r3, which usually contains the this-pointer. As this is the first parameter register, this makes kind of sense, right? If you have no valid
r3, the first thing to do, is to search the r14 – r31 for sane object addresses.
What a sane address is, is completely platform and implementation dependent. The Xbox360 for example maps 64kb memory pages to the address-range 0x40000000 – 0x7fffffff. When you know the platform and the implementation internals of your memory allocator, you can easily find out which addressrange contains which data.
So, for the sake of an example, just assume you are debugging on a Xbox360 and your general purpose allocator uses 64kb memory pages internally.
Heap-Allocations will therefore almost always reside in a 0x4xxxxxxx address range. They could also go to 0x5xxxxxxx addresses, but only if you are using more than 256MB for your general purpose heap.
As the stack is also allocated from 64kb pages and grows downwards, you will find the stack in the 0x7xxxxxxx area.
Last but not least, the PE loader uploads code to the 0x80000000 – 0xA0000000 area.
So, now you already have a pretty clear picture of what is going on by just looking at the addresses.
0x4xxxxxxx - 0x5xxxxxxx heap objects 0x7xxxxxxx stack 0x8xxxxxxx - 0xAxxxxxxx code
Normally, your allocator aligns the heap allocations to 8 or 16 byte boundaries. So, another criteria if you are looking for objects on the heap: Ignore unaligned addresses.
So, with this information in mind, let’s take a look on the register window from the last page.
You can clearly see, that
r23 are most probably candidates for heap-allocated objects, while
r13 points to the area where the code resides.
If you can expect that the heap-objects you are looking for are having a virtual function table, just cast the address from
r23 to any polymorphic type. That’s what the debugger would show you:
Now, you can use these objects to find out further information about their state at the moment of the crash.
The same works for the stack-frame of course. You can open up a memory window and display the memory at
r1. This gives you the data, that is stored on the stack.
If you work with the Memory-Window, make sure you change the view to “4-byte integer”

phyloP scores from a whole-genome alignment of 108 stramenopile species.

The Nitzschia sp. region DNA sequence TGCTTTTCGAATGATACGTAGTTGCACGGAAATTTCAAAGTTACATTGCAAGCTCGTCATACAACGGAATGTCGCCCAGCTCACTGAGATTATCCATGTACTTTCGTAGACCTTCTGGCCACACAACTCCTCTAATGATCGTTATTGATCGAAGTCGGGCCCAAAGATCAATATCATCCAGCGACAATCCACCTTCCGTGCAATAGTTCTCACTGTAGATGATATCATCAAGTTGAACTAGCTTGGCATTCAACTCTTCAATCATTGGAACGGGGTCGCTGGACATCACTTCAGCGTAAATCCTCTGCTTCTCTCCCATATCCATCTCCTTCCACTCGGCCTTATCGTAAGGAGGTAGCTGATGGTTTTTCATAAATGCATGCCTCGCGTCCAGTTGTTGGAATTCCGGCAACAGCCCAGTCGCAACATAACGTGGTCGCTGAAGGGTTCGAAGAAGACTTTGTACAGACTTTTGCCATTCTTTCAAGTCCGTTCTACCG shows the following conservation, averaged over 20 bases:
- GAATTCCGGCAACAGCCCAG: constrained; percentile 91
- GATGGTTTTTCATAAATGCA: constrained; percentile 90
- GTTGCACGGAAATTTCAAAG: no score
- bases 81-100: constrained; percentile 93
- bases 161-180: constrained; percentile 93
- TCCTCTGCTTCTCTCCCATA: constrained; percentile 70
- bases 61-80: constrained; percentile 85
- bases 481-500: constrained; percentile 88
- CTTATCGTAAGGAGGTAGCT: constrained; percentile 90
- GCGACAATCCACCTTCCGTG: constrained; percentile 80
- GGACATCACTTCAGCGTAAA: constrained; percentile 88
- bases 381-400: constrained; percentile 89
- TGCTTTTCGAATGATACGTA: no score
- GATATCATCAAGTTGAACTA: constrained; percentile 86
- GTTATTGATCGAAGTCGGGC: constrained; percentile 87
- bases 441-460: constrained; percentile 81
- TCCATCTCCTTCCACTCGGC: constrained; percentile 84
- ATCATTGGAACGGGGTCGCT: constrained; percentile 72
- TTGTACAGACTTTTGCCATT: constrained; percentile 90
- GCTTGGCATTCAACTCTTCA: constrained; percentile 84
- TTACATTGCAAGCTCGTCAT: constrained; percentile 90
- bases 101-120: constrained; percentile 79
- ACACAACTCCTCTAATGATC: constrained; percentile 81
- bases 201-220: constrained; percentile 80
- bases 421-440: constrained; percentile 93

and “hexadecimal” display. Than you can just apply your knowledge of sane addresses, and look
there for helpful objects.
As you can see, there are some candidates in this stack-frame. Of course not every address that fits this pattern will contain a valid object, but most of the time you will find something that brings you a step further to the reason of your crash.
It is not really hard to get some decent information without a debug build at hand. These are just a collection of simple tricks to get some data without the need to read assembly. If you do not have problems with this, you will have a lot of easier and more reliable ways to get the information you need.
If I would have received a beer for every time I hear (or read) someone quoting Knuth’s “Premature optimization is the root of all evil”, I would have long ago died with cirrhosis of the liver … twice.
Why does this quote drive me so mad?
First of all, no one I have ever met, who was using this quote to back up his stupid point has even read the paper this quote originates from.
Structured Programming with Goto Statements
Yeah, really, that was the title. And the entire article was about optimizing the shit out of stuff.
Why is no one quoting the title of this paper? Maybe I should do this whenever someone claims how evil ‘goto’ is.
Sorry, that you are not able to use the available tools without screwing your code base and falling into spaghetti-mode, moron! Did you ever heard a carpenter saying: “Dude, I don’t use saws. That is fricking dangerous. I could hurt myself.”?